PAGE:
Dynamics of Endotoxin, Inflammatory Variables, and Organ Dysfunction After Treatment With Antibiotics in an Escherichia coli Porcine Intensive Care Sepsis Model

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Abstract

Objectives:

To investigate the dynamics of antibiotic-induced endotoxin liberation and inflammatory response in vivo in a clinically relevant large animal intensive care sepsis model and whether the addition of an aminoglycoside to a β-lactam antibiotic affects these responses.

Design:

Prospective, placebo-controlled interventional experimental study.

Setting:

University research unit.

Subjects:

Thirty-six healthy pigs administered Escherichia coli as a 3-hour infusion.

Interventions:

After 2 hours, during E. coli infusion, the animals were exposed to cefuroxime alone, the combination of cefuroxime and tobramycin, or saline.

Measurements and Main Results:

Plasma endotoxin, interleukin-6, tumor necrosis factor-α, leucocytes, and organ dysfunction were recorded for 4 hours after antibiotic treatment, and differences to the values before treatment were calculated. In vitro experiments were performed to ascertain whether endotoxin is released during antibiotic-induced bacterial killing of this E. coli strain. Despite differences between the treatment arms in vitro, no differences in plasma endotoxin were observed in vivo. Antibiotic-treated animals demonstrated a higher interleukin-6 response (p < 0.001), greater leucocyte activation (p < 0.001), and more pronounced deterioration in pulmonary static compliance (p < 0.01) over time than controls. Animals treated with the combination showed a trend toward less inflammation.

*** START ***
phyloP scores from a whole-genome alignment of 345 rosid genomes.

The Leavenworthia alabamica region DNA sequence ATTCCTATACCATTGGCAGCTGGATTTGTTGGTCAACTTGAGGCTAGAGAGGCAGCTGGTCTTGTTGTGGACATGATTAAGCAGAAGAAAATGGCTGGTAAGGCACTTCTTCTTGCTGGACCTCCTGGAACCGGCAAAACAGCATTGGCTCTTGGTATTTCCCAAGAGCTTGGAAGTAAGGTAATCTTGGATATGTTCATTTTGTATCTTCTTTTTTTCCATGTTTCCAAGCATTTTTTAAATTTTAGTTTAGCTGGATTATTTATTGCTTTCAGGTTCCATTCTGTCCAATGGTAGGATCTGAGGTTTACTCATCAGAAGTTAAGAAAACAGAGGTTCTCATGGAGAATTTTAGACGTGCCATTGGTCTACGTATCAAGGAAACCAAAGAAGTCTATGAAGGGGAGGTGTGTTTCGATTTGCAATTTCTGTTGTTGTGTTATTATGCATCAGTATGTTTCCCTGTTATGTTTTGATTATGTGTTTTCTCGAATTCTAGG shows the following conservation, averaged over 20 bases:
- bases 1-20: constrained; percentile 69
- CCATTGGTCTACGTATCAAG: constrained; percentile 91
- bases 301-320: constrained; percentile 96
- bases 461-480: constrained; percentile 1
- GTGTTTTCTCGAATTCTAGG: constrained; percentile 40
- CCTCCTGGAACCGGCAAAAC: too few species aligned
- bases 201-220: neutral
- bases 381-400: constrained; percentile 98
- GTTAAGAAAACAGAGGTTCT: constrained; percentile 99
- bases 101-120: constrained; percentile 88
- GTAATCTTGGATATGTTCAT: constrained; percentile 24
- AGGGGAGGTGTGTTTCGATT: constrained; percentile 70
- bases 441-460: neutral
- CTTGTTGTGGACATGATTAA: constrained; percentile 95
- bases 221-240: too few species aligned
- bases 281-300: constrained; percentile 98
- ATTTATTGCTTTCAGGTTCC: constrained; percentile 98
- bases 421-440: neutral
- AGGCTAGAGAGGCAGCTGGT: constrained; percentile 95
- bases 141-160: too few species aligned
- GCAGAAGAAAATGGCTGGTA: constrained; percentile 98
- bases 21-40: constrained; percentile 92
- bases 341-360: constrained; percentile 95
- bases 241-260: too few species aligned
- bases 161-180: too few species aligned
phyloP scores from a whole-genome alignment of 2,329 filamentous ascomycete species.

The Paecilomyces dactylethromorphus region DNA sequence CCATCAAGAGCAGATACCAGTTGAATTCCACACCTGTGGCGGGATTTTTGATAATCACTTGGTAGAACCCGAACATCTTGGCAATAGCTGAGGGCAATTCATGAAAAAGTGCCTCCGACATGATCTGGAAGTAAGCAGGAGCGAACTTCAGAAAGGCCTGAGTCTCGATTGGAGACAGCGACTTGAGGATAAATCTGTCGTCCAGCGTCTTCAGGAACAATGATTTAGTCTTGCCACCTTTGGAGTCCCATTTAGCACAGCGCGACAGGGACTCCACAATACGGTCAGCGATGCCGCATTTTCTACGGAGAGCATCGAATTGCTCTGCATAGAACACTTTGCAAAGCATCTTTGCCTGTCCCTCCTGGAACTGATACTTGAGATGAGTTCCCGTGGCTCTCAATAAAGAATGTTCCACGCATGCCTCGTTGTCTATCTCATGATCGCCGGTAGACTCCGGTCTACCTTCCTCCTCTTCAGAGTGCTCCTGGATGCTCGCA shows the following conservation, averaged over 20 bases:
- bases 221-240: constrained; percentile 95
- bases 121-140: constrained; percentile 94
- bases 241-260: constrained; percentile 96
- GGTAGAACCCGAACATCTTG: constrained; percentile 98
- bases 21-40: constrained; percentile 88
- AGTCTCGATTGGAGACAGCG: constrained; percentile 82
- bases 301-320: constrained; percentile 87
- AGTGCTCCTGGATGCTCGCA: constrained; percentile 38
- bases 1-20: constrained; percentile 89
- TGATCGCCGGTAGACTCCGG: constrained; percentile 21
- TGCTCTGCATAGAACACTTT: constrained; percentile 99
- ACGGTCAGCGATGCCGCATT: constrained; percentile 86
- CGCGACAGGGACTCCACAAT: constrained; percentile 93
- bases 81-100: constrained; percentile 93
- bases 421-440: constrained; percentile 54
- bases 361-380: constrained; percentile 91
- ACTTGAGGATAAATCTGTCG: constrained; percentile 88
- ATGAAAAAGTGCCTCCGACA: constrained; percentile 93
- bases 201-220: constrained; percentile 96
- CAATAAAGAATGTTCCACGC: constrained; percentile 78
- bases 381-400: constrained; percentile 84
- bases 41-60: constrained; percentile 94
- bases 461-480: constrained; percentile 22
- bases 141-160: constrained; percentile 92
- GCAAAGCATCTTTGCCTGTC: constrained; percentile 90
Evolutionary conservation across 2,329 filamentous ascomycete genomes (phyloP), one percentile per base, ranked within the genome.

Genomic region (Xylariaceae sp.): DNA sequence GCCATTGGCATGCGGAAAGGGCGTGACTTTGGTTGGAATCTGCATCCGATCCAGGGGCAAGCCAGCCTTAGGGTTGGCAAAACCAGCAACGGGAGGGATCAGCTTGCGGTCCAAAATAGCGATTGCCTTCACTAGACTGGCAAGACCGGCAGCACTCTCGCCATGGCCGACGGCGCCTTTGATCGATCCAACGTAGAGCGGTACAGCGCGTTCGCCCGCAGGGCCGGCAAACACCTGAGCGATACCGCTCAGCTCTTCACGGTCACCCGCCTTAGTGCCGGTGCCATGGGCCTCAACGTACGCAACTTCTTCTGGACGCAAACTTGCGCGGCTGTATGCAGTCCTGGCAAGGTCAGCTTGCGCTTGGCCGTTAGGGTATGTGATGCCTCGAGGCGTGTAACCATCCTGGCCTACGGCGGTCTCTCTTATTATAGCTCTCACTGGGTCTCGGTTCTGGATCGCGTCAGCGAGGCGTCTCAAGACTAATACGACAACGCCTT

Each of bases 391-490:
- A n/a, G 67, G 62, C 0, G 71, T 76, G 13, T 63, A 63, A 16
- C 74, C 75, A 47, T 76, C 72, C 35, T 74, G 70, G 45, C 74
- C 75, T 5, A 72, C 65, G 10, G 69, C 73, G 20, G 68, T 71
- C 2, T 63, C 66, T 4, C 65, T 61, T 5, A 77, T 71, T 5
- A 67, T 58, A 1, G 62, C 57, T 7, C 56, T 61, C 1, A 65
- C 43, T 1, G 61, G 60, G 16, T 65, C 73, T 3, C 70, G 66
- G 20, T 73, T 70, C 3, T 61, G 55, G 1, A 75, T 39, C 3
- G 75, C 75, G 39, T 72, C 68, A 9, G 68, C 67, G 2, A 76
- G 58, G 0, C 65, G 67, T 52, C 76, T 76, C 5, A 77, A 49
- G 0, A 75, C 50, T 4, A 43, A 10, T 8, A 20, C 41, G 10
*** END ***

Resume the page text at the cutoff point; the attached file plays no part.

Conclusions:

Treatment with antibiotics may elicit an increased inflammatory interleukin-6 response that is associated with leucocyte activation and pulmonary organ dysfunction. No observable differences were detected in plasma endotoxin concentrations. The reduction in cefuroxime-induced endotoxin release after the addition of an aminoglycoside in vitro could not be reproduced in this model.

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